How do you choose a material? Wool is comfy and provides the most support right?
Well, sometimes. Wool is moisture wicking ~ keeps the feet dry. The ‘proof of the pudding is in the eating’. You’ll notice that you have fairly good control of the temperature.
Our socks allow you to stand in cold water for up to 3 hours no problem.
And this is great for Fly Fisherman for example. Wool’s also got that durability.
Synthetic socks work the best for a variety of situations. We’ll look at the different materials available and their strengths and weaknesses in a minute.
What about the itch and stuff?
Look for a blend like an AlPaca and Merino blend. Now we’re talkin’ It will feel smooth and not give you the urge to scratch yourself like. Another option is to get a high quality fine wool.
Usually the socks that itch are the older socks, perhaps something that’s been handed down. You know, been in the basement since the move.
Cotton! ‘Get a good pair of cotton socks’. Cotton is not something we recommend. The problem is that cotton absorbs moisture like a sponge. You want something that helps to impede or stop the build up of moisture.
When your feet sweat and some of us have issues around excessive sweating; the sock should perform by moisture wicking.
The smell that results from sweating can be squashed with a good anti-bacterial sock. Careful some socks have harmful metals in them that can leach into the skin.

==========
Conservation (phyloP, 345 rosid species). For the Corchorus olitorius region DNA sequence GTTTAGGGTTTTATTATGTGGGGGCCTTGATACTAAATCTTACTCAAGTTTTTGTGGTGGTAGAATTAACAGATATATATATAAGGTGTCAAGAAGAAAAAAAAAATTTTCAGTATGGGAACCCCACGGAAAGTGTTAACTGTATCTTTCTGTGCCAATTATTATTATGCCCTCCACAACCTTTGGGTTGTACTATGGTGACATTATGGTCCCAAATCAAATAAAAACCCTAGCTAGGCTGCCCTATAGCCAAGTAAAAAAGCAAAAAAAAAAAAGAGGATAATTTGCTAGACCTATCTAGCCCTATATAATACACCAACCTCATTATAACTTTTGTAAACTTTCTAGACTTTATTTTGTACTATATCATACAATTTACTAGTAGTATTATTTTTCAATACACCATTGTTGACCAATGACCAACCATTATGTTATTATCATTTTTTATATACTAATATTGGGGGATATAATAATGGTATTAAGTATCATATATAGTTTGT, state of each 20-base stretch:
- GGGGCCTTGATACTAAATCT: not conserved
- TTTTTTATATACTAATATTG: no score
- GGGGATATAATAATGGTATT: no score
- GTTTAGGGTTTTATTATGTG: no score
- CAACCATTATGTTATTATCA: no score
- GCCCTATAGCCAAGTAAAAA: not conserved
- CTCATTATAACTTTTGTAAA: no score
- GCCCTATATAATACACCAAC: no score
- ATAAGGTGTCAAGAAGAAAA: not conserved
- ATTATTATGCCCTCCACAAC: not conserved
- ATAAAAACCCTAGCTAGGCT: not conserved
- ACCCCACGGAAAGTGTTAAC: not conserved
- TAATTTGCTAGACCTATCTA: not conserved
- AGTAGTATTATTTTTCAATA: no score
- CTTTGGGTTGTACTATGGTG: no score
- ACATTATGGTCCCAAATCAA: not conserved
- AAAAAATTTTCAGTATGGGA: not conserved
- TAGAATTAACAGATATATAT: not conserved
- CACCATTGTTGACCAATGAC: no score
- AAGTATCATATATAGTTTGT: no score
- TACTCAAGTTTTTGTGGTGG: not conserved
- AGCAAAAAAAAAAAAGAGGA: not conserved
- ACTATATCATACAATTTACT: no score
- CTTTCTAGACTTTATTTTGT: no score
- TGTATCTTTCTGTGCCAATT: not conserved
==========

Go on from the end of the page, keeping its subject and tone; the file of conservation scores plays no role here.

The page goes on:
Overall, cotton is not as durable - head for the hills when it comes to cheap cotton socks. Their weave is also pretty bad. One company uses what they call a ‘whorl’, which basically means it has no structure. When socks are made the weave, fabric, shape and other properties are big considerations.
There are several strategies that a sock engineer uses to make a sock. Voided yarns, different approaches to weaves, fabrics, material selection ~ you name it.
When it comes to materials, a socks performance can be enhanced. Some Engineers consider the use, along with human anatomy to determine the best approaches. Material choice can affect how the sock stretches across ‘hot zones’ over the foot, ‘half-life’ or how long the sock lasts, how it manages moisture and odor.
Examples of materials are:
Acrylic - warm and lightweight, maintains its shape and wicks sweat away from the feet. It’s also resilient, soft, less shrinkage and holds its color nicely
Cotton - soft and resistant to heat but, absorbs sweat from the feet. Also good for absorbing shock. This is why you’ll see diabetics wearing them - they tend to bang their feet.
Linen - strong, durable and lightweight. It also absorbs moisture
Polyester -quick drying, washes well.
Nylon - known for its strength, abrasion resistance, dimensional stability and elasticity as well as easy washing + quick drying. Durable, shrink resistant fiber often used in blends to add stretch and strength to socks.
Silk - silk is soft, lightweight and adds shine
Wool -warmth, durability. It has excellent insulating properties. Some wool socks have a built in gradient that allows moisture to dissipate, leaving the foot drier.
Rayon -absorbs moisture, washable and can dyed with ease
I like acrylic and a wool blend.
Many hikers and outdoor enthusiasts use a boot liner. It serves as an inner layer to protect against friction. No show liners are another name for a type of sock and these are different from a boot liner.
This short article is an excerpt from our Guide to Socks. Subscribe on our homepage to receive the guide: https://careremotestore.com